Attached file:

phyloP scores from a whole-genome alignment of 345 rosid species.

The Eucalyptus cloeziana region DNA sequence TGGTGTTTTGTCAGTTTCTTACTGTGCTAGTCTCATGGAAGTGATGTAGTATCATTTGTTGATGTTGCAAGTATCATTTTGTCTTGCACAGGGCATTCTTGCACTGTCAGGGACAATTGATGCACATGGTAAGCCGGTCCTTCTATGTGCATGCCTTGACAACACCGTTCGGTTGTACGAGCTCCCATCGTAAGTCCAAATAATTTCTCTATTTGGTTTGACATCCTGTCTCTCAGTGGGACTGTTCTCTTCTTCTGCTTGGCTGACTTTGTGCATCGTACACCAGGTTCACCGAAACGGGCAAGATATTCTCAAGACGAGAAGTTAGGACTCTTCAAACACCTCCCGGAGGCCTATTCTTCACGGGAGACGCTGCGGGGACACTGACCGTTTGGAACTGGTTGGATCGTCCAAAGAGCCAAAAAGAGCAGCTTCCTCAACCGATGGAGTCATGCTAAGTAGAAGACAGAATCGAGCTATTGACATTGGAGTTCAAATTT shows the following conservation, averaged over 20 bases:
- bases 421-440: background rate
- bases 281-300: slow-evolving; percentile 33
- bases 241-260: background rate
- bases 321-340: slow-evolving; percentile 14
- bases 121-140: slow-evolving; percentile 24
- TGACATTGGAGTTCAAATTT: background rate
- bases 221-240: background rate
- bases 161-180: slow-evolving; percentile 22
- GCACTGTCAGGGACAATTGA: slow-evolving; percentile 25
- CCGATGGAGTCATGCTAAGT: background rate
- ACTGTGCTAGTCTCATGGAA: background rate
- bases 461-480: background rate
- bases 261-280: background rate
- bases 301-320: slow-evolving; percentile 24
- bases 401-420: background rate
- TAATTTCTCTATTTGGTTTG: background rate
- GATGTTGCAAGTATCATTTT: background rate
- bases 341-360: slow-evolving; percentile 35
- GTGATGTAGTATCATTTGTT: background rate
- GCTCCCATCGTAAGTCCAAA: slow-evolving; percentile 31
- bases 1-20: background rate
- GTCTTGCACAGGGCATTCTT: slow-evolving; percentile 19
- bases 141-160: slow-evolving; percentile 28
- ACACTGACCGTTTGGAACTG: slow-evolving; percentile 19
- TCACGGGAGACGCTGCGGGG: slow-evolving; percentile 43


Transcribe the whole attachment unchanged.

phyloP scores from a whole-genome alignment of 345 rosid species.

The Eucalyptus cloeziana region DNA sequence TGGTGTTTTGTCAGTTTCTTACTGTGCTAGTCTCATGGAAGTGATGTAGTATCATTTGTTGATGTTGCAAGTATCATTTTGTCTTGCACAGGGCATTCTTGCACTGTCAGGGACAATTGATGCACATGGTAAGCCGGTCCTTCTATGTGCATGCCTTGACAACACCGTTCGGTTGTACGAGCTCCCATCGTAAGTCCAAATAATTTCTCTATTTGGTTTGACATCCTGTCTCTCAGTGGGACTGTTCTCTTCTTCTGCTTGGCTGACTTTGTGCATCGTACACCAGGTTCACCGAAACGGGCAAGATATTCTCAAGACGAGAAGTTAGGACTCTTCAAACACCTCCCGGAGGCCTATTCTTCACGGGAGACGCTGCGGGGACACTGACCGTTTGGAACTGGTTGGATCGTCCAAAGAGCCAAAAAGAGCAGCTTCCTCAACCGATGGAGTCATGCTAAGTAGAAGACAGAATCGAGCTATTGACATTGGAGTTCAAATTT shows the following conservation, averaged over 20 bases:
- bases 421-440: background rate
- bases 281-300: slow-evolving; percentile 33
- bases 241-260: background rate
- bases 321-340: slow-evolving; percentile 14
- bases 121-140: slow-evolving; percentile 24
- TGACATTGGAGTTCAAATTT: background rate
- bases 221-240: background rate
- bases 161-180: slow-evolving; percentile 22
- GCACTGTCAGGGACAATTGA: slow-evolving; percentile 25
- CCGATGGAGTCATGCTAAGT: background rate
- ACTGTGCTAGTCTCATGGAA: background rate
- bases 461-480: background rate
- bases 261-280: background rate
- bases 301-320: slow-evolving; percentile 24
- bases 401-420: background rate
- TAATTTCTCTATTTGGTTTG: background rate
- GATGTTGCAAGTATCATTTT: background rate
- bases 341-360: slow-evolving; percentile 35
- GTGATGTAGTATCATTTGTT: background rate
- GCTCCCATCGTAAGTCCAAA: slow-evolving; percentile 31
- bases 1-20: background rate
- GTCTTGCACAGGGCATTCTT: slow-evolving; percentile 19
- bases 141-160: slow-evolving; percentile 28
- ACACTGACCGTTTGGAACTG: slow-evolving; percentile 19
- TCACGGGAGACGCTGCGGGG: slow-evolving; percentile 43